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Why be ‘anti’ ageing?

Why be ‘anti’ ageing?

The term ‘anti-ageing’ has been widely used in the beauty industry for many years, but if we stop for a moment to consider what it means, ‘anti-ageing’ is actually derogatory. Why be ‘anti’ ageing? Ageing is a privilege, not a right.

Yes, women want to look as good as they possibly can. This is just as true for a 20 year old as it is for a 60 year old – whatever your age, time doesn’t change that. And as we get older, we inevitably start to see the changes in our face, in the form of lines, wrinkles, age spots and so on. But in today’s culture we have been programmed to believe that these are issues to be battled with and cured, with endless ‘miracle’ creams promising hope in a jar.

But there’s a welcome sea change happening in the beauty industry, as highlighted in the news recently when Allure magazine announced it was banning the expression from its pages. “Whether we know it or not, we’re subtly reinforcing the message that ageing is a condition we need to battle,” Michelle Lee wrote in her editor’s letter. “Changing the way we think about ageing starts with changing the way we talk about ageing.”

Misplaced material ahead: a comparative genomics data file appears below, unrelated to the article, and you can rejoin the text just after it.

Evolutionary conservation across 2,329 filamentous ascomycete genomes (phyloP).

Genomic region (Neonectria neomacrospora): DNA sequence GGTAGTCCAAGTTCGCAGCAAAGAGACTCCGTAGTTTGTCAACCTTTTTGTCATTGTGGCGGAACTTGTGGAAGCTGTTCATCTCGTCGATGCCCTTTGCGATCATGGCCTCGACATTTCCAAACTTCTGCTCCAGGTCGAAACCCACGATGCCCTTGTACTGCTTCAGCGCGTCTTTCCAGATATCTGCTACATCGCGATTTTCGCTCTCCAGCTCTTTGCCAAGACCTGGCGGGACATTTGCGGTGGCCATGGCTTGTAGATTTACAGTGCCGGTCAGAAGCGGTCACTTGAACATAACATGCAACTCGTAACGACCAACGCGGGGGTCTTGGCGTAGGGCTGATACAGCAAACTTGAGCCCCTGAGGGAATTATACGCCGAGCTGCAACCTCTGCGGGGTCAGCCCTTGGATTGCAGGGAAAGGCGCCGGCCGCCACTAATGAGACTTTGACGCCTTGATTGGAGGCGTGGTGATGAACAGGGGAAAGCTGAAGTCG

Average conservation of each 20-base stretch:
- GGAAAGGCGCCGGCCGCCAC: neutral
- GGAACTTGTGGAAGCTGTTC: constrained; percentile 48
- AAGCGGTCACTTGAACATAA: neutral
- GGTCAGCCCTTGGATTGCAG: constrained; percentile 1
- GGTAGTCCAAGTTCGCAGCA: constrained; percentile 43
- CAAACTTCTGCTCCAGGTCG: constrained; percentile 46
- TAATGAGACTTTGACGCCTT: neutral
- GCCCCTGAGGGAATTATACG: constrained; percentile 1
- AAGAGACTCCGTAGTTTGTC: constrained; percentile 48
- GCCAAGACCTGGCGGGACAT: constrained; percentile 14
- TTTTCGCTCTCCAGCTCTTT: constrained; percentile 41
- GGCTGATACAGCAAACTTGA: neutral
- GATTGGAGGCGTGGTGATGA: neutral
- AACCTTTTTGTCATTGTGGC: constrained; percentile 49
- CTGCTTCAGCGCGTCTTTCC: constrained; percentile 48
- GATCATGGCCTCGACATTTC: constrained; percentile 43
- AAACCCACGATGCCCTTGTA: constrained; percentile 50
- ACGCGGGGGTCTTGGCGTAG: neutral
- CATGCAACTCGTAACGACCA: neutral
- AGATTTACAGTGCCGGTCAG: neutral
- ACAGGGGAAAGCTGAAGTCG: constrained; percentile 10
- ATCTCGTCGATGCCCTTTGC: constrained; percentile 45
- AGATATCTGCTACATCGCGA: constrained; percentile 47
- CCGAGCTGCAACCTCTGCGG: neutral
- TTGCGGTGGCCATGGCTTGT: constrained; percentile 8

It’s a movement that has long been championed by influential beauty bloggers such as British Beauty Blogger, who are maximising their social impact to encourage a change for the better, by championing ageless beauty and dismissing the anti-ageing expression.

This is one of the values close to our hearts at Willowberry. You'll never see us use the term anti-ageing. We encourage a positive view of ageing – it’s a fact of life, not a disease to avoid at all costs. Wrinkles are a sign of the smiles, the tears, the laughs and every expression you have pulled throughout your eventful life. What’s not to love about that? When a family member looked at a photo of herself recently and said ‘Oh no, look at my creases’, I didn’t say ‘what creases?’ I said ‘I love your creases. They are part of who you are’.

We need to re-programme ourselves to learn to love our faces as they are. Our own individual beauty that makes each one of us unique. Of course we all want to look the best we possibly can and beauty products are often an integral part of that, but it needs to be from a realistic point of view such as using a moisturiser to provide hydration to dry skin and give it a healthy glow, rather than hoping a cream will make your wrinkles disappear. Because at the end of the day, no cream can do that.

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